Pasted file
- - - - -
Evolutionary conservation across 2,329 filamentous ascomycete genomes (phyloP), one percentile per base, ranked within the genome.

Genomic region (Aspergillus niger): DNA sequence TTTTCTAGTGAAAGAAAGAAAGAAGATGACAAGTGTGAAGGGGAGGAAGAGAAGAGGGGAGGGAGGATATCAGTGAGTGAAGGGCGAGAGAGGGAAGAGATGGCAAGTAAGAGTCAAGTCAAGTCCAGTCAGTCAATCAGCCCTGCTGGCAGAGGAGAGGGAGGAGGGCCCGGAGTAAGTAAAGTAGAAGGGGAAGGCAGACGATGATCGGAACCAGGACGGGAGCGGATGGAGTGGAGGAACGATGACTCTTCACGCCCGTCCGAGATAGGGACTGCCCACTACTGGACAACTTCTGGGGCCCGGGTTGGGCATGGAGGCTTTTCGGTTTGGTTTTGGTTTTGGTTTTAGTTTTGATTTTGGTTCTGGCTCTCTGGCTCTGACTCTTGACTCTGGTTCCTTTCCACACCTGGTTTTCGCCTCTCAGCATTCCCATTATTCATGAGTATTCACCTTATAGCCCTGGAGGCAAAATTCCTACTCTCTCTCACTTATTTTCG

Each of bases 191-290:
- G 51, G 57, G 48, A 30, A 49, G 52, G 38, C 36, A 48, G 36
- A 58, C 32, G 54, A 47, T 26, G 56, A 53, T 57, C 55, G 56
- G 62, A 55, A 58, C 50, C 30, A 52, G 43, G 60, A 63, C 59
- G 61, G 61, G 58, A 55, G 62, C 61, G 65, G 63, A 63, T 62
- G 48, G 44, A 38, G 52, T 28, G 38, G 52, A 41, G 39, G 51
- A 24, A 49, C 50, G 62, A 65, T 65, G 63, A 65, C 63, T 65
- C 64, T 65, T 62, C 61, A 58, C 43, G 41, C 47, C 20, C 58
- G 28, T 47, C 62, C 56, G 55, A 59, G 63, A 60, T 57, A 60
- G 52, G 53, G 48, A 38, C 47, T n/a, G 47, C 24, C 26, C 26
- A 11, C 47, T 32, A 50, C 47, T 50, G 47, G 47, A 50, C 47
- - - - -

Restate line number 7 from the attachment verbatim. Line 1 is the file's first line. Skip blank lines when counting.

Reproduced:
- G 61, G 61, G 58, A 55, G 62, C 61, G 65, G 63, A 63, T 62